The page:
African Union suspends Egypt after Morsi ouster

File photo shows a meeting of African Union in Addis Ababa.

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A senior official of the African Union (AU) says the Union has suspended Egypt membership after the military ousted president, Mohamed Morsi.
File photo shows a meeting of African Union in Addis Ababa.
File photo shows a meeting of African Union in Addis Ababa.


Admore Kambudzi, Secretary of AU Peace and Security Council, said on Friday that Egypt was suspended from all its activities until it restores constitutional order.


“As mandated by the relevant AU instruments, the African Union Peace and Security Council decides to suspend the participation of Egypt in AU activities until the restoration of constitutional order,” Kambudzi said after an AU meeting.

Suspension is the AU’s usual response to any interruption of constitutional rule in a member state.

The move comes two days after the army ousted Morsi in response to protesters’ demands for his resignation.


The North African country is now headed by its top judge Adly Mansour for an interim period.

In the meantime, Morsi’s supporters continue their rallies calling for his reinstatement. They are staging a mass demonstration in Cairo’s Nasr City. The angry protesters have promised to fight to the death until their elected president is brought back to power.

The Egyptian army has deployed tanks near the Presidential Palace and in Nasr City.

Several arrest warrants have also been issued for members of Muslim Brotherhood to which Morsi belongs.

In another development, the military announced state of emergency in south of Sinai and Suez Canal regions following an attack by gunmen on an airport in the Sinai town of El-Arish.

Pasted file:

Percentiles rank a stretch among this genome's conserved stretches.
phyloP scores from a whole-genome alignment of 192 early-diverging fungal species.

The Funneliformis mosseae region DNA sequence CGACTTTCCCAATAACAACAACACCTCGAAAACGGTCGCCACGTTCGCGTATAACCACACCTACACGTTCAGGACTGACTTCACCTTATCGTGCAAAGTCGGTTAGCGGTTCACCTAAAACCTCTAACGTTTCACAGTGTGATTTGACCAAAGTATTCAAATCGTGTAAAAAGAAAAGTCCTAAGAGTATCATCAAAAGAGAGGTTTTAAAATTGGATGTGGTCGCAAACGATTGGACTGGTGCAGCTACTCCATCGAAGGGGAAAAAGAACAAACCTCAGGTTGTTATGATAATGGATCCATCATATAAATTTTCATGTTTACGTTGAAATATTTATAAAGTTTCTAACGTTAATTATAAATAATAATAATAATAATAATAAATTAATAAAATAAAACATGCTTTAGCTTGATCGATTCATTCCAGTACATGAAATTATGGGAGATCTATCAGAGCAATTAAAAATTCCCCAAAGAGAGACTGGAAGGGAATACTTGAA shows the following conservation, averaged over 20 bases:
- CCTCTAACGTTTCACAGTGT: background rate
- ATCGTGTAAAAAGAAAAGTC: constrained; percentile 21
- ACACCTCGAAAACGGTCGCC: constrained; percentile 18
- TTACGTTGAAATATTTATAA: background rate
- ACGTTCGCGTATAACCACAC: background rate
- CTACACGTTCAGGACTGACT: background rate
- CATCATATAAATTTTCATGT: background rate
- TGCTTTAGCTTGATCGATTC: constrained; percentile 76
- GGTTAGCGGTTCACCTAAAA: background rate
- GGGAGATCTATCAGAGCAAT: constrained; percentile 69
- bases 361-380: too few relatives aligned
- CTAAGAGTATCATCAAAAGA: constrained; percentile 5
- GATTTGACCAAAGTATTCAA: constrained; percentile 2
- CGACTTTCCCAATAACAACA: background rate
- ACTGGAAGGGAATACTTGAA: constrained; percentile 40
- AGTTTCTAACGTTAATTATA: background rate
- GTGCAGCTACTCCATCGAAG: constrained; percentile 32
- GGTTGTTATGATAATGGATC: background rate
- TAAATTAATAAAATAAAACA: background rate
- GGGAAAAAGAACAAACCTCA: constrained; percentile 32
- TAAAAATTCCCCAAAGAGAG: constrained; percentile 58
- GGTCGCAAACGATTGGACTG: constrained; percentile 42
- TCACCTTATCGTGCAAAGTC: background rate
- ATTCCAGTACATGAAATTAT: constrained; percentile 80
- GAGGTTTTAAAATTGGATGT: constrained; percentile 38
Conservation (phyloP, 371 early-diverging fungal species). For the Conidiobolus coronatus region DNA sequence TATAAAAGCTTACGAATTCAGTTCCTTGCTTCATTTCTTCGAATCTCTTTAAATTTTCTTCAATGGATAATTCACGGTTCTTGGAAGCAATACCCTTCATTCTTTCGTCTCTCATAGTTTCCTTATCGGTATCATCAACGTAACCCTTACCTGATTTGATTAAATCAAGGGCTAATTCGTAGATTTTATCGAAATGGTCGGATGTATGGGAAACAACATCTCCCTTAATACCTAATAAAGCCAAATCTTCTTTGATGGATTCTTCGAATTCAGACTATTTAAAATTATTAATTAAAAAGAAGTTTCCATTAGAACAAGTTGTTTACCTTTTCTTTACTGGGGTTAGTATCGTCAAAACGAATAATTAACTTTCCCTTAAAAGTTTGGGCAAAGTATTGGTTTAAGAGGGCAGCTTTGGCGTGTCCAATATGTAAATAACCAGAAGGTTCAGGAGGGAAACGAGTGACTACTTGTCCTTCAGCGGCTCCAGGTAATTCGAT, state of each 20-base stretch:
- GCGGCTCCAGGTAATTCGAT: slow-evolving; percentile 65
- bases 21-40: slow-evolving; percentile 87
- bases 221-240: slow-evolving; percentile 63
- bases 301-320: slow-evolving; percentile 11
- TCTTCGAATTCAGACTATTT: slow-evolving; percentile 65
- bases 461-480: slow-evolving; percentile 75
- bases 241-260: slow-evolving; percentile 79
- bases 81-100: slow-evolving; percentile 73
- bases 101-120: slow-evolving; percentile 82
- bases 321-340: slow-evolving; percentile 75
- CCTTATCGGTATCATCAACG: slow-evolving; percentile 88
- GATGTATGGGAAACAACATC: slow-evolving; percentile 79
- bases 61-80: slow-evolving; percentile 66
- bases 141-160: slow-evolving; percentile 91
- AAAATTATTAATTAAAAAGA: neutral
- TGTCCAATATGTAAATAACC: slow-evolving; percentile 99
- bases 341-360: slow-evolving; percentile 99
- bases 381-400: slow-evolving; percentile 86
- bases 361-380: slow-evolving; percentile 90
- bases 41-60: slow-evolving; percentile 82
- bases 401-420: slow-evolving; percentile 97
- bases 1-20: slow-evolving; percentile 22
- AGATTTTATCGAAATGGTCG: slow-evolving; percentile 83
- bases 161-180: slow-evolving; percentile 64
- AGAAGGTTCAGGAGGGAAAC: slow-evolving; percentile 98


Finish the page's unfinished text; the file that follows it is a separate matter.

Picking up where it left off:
Morsi is reportedly being held “preventively” by the military. An army official said he might face formal charges over accusations made by his opponents.


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5 thoughts on “African Union suspends Egypt after Morsi ouster

  1. AU should also suspend African governments that abuse human rights and are dictatorial in nature. Sudan, Zimbabwe, Uganda

  2. One positive move from Africa. This time, its the African continent which stands for democracy. The western world, which is apparently very comfortable with the military action is short of terminology to replace the word “military coup”. They are shamelessly calling for return to democracy, but are not willing to condemn the usurpation of power from a democratically elected leader. Hmmm ….. that is the hypocrisy of our world. Democracy is good when it produces the results they want. If they don’t like the democratic choice, they are happy to deal with a military dictatorship.

  3. Itwould be shift of historical significance for an African Army to be
    on the side of the people for the first time.

    African Armies have historically always been used as a tool of oppression sadly unleashed against the people by their own Governments for dictatorial

    According to the media of late and leading to the ouster of Morsi in Egypt from power, it appeared the demand for his ouster came from the people and not the